It's not hard to figure it out. Fair should be fair for everyone, not just a few someones.

Thanks for reading this, and for your support.
All best,

Yvonne Navarro


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For those of you unfamiliar with the backstory on this, Lily Ledbetter (for whom the Fair Pay Act is named) was a management executive at Goodyear; after putting in twenty-some years there, she received an anonymous e-mail revealing how much the other four executives at her level were being paid -- it had to be anonymous, because discussing executive pay at Goodyear is STRICTLY VERBOTEN.

What the e-mail revealed was that the least-compensated of those co-workers (all men), who was a number of years behind her in terms of seniority, was being paid thousands of dollars more per year than she was (despite her years of promotions and excellent performance reviews). She sued Goodyear for discrimination, and received a substantial jury award -- which was overturned on appeal . . . because, under federal law, a discrimination lawsuit must be brought within six months of the discrimination's FIRST OCCURRENCE. Note that the fact this discrimination was a corporate secret -- concealed by explicit company policy -- is irrelevant. This view of the law was upheld by our Supreme Court (in a majority opinion written by none other than Samuel J. Alito, if memory serves).

Congress undertook to rectify this manifest unfairness by writing a law which would set the deadline for discrimination lawsuits to six months after the discrimination is discovered by the injured party, as opposed to its "first occurrence."

Seems simple, yes? Simple fairness. But in today's America, nothing is ever that simple.

This law sailed through the House of Representatives, but was blocked in the Senate by Republican filibuster. Mitch McConnell, minority leader, claimed that the Republicans stood against it because this law had been specifically designed purely to enrich trial lawyers by unleashing a flood of lawsuits. (Never mind the finding by the non-partisan Congressional Budget Office of just the opposite.)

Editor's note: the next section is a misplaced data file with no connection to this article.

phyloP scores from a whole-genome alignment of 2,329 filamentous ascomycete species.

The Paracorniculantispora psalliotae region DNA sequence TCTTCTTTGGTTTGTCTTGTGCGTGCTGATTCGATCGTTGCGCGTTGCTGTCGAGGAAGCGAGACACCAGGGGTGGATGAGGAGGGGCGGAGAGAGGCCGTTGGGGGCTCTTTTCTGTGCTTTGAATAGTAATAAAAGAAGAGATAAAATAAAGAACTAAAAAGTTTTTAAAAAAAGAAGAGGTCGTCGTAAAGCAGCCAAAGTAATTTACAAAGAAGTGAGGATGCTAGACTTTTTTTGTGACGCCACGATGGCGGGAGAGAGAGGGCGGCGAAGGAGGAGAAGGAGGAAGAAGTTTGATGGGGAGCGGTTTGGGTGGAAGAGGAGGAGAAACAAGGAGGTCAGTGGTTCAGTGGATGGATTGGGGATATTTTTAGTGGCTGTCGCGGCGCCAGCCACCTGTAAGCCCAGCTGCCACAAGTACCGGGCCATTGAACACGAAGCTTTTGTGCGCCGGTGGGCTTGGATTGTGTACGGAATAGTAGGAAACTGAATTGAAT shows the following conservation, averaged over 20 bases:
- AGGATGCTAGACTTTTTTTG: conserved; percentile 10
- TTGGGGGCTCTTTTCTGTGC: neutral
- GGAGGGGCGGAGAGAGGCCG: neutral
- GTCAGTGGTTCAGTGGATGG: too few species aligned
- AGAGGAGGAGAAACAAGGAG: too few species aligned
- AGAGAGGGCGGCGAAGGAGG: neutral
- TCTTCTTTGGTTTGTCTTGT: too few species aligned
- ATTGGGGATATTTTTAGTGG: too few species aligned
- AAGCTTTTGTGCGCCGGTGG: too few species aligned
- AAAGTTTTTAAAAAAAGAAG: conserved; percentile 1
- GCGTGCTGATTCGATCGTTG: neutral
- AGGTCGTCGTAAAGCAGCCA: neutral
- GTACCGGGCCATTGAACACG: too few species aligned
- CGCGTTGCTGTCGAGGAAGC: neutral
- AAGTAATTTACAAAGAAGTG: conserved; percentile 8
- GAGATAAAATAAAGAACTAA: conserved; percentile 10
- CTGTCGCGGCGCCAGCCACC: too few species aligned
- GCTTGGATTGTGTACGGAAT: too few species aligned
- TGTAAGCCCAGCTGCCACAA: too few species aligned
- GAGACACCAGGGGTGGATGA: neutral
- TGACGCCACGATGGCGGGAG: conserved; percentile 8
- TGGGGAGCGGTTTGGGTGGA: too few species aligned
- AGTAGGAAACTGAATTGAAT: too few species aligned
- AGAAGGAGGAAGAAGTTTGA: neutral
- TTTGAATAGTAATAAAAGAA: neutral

It's worth noting, here, that both Barack Obama and Hillary Clinton took a day off from their respective presidential campaigns to return to Washington so they could vote on this bill. (For the record: both voted in favor).

Senator McCain was apparently too busy to make the trip.

That's all.

21 comments:

Shane said...

Hey, she gets my support just for using the word "frack" in her highly serious political rant.

Anonymous said...
This comment has been removed by a blog administrator.
MWS said...

Anonymous posts are not allowed on this blog.

For those of you who are interested, that one purported to be from a 22-year old male who was making $0.24/hour less than a female co-worker, who had been at the company a full year longer. He was suggesting that Von's story was possibly the result of seniority issues.

This is bullshit. It's an old, old rhetorical tactic: to cast (manufactured) doubt on a small element of an argument, and pretend that this invalidates the entire thing.

One of my philosophy-student readers might even remember the Latin term for this (it's one of the classic logical fallacies, but the name escapes me).

However, this was not the reason the post was deleted. I repeat: Anonymous posts are not allowed.

I sign everything I write, and I expect everyone here to do the same. If you don't have the guts to even MAKE UP a fucking name, I can't see any reason why anybody around here should read what you write.

Period.

MWS said...